8. We appreciate that all classrooms have their own qualities, which vary according to the use to which they are put. We agree that some classrooms should have different acoustic standards from others. The current recommendations are endorsed by BATOD and we continue to take this stance. The recommendation relating to deaf children is more stringent than that applied to general classrooms. This is appropriate given that intensive language work will take place in a specific environment, which would benefit from the best acoustic conditions.

  9. We feel it would be helpful for acoustic recommendations to be specified for areas of schools designated ‘shared areas’. These specifications should be in-line with the use to which the area is to be used. Shared areas in schools are often a useful resource for sessions where children are withdrawn either singularly, or in small groups, for specific teaching. We would welcome clarification on acoustic recommendations for these areas.

  10. It would be helpful for the document to include greater clarity of the way the recommendations should be applied. For example, some organisations believe the acoustic limits recommended for specific areas where deaf children are taught should be applied to all general classrooms. The rationale for this is that deaf pupils are now more and more to be found in integrated settings. Deaf children have always been represented in integrated settings although numbers are greater now than in the past. We feel it would be impractical and punitive to recommend that all classrooms reach the standards set for deaf pupils. We are in agreement with the current recommendations for general classrooms whether a deaf child is educated in it or not.

  11. It would be helpful if some greater emphasis were placed on the assistive technology available for deaf pupils to overcome the detrimental effects of poor acoustics. This is not to highlight poor acoustics per se but to illustrate the benefits of FM technology in overcoming the detrimental effects of background noise and poor signal to noise ratio. No matter how ‘good’ the acoustic environment is, deaf pupils will always be at a disadvantage compared to their hearing peers. This is simply a consequence of being deaf. We would like to see greater emphasis given to assistive technology, teaching style and specialist advice.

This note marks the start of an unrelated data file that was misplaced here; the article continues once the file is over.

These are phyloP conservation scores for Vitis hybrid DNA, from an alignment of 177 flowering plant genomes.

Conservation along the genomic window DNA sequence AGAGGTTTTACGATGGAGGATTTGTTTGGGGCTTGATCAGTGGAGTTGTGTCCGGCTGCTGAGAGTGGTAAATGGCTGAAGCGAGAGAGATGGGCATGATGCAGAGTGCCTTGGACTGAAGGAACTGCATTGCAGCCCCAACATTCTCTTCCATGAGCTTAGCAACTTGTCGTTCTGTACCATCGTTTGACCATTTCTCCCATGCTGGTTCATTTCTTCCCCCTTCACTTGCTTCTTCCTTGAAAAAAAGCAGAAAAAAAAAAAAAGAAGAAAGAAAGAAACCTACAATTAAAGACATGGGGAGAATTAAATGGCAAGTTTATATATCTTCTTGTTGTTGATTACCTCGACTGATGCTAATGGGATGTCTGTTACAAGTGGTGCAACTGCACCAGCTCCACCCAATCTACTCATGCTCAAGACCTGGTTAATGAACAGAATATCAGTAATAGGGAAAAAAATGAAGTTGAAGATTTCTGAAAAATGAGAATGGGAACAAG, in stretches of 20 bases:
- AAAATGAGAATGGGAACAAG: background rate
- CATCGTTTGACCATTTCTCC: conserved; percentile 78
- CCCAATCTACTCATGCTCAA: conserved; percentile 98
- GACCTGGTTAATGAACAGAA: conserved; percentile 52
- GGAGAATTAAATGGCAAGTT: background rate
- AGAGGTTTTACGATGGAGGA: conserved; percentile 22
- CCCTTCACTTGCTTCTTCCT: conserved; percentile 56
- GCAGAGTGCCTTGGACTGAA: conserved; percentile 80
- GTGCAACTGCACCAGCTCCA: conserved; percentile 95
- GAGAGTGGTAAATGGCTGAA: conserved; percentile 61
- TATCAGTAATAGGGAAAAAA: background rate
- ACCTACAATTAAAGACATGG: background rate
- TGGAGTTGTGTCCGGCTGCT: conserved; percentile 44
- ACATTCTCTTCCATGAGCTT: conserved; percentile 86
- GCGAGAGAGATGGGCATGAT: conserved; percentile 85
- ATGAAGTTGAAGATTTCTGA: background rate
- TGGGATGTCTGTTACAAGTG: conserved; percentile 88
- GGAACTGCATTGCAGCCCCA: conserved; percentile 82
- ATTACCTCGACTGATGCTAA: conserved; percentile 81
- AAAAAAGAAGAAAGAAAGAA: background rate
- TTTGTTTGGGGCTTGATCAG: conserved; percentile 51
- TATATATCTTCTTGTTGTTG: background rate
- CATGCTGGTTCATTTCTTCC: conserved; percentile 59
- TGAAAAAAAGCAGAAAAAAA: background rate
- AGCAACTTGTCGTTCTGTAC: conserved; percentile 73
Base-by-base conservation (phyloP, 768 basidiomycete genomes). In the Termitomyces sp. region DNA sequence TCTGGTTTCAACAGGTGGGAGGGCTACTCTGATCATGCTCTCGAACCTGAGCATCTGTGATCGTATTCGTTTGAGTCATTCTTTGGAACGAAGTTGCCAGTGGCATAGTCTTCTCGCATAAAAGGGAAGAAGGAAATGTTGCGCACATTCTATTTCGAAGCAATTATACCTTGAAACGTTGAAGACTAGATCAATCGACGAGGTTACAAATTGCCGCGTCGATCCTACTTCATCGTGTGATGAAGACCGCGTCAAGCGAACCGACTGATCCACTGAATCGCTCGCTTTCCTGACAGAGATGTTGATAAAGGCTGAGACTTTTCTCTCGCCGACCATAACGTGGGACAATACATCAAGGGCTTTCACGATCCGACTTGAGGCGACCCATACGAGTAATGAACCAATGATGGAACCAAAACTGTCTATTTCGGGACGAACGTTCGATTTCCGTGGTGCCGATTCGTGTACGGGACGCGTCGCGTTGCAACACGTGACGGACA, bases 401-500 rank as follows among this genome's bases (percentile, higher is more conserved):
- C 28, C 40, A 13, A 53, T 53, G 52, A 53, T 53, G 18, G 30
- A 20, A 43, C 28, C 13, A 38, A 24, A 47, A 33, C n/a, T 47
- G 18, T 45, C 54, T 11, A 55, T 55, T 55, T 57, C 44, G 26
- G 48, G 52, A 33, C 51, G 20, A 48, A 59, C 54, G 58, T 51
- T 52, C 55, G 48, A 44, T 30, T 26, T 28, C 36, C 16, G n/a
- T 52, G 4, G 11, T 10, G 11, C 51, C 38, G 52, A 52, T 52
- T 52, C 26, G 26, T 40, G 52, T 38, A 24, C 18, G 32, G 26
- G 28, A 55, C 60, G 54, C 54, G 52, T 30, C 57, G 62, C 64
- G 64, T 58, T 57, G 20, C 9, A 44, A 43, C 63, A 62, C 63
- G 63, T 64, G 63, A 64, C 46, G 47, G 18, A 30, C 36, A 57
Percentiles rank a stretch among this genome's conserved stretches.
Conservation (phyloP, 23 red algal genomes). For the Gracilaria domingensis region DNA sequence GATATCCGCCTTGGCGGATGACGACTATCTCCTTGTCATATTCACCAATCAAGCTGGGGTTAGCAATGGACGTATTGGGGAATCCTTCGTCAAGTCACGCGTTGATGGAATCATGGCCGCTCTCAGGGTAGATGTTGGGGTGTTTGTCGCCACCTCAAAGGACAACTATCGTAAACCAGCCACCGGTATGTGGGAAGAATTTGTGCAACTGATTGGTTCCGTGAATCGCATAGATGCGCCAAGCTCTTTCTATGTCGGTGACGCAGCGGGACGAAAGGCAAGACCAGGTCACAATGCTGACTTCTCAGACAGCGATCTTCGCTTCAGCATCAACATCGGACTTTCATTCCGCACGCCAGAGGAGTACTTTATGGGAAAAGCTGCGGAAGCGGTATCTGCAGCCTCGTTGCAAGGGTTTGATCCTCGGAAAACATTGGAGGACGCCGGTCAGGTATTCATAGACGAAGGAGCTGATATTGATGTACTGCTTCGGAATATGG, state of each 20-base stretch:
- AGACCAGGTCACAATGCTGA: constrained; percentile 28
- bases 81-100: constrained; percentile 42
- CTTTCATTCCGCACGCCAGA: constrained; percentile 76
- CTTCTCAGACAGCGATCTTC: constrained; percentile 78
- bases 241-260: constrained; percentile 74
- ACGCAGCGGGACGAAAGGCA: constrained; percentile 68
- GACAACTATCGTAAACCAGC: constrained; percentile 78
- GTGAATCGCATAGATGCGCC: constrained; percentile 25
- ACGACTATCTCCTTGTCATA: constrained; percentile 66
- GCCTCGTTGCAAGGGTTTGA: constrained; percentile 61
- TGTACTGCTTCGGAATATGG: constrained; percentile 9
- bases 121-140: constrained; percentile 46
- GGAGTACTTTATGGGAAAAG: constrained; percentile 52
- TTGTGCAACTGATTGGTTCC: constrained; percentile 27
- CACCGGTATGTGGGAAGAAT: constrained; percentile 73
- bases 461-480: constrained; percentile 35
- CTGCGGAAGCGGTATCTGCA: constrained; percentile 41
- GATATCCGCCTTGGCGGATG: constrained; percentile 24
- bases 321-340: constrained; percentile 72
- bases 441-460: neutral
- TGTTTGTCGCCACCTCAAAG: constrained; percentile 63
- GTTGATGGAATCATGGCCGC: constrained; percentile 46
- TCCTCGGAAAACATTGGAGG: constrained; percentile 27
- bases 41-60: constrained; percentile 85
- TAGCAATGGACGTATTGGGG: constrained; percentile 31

12. We have encountered assertions from some organisations that appear to give undue emphasis to acoustics. It would be helpful for the document to guide the reader in understanding the relative benefits of the whole education package. At present, the document lacks clarity in these areas.

  13. There have been, to our knowledge, some accusations that although a new build has been designed to meet BB93, in reality it does not. It would be helpful for the document to explain how the recommendations are met and how they are policed. The limitations of predicting outcomes from the design phase are poorly understood. There may well be a discrepancy between fulfilling the recommendations at the design stage and what is measured (in a completely different way) in the resultant room. We have reports of practitioners from some organisations measuring the acoustic qualities of a classroom during the school day and with the room fully furnished. It may be helpful to guide the reader in understanding what is a valid measurement.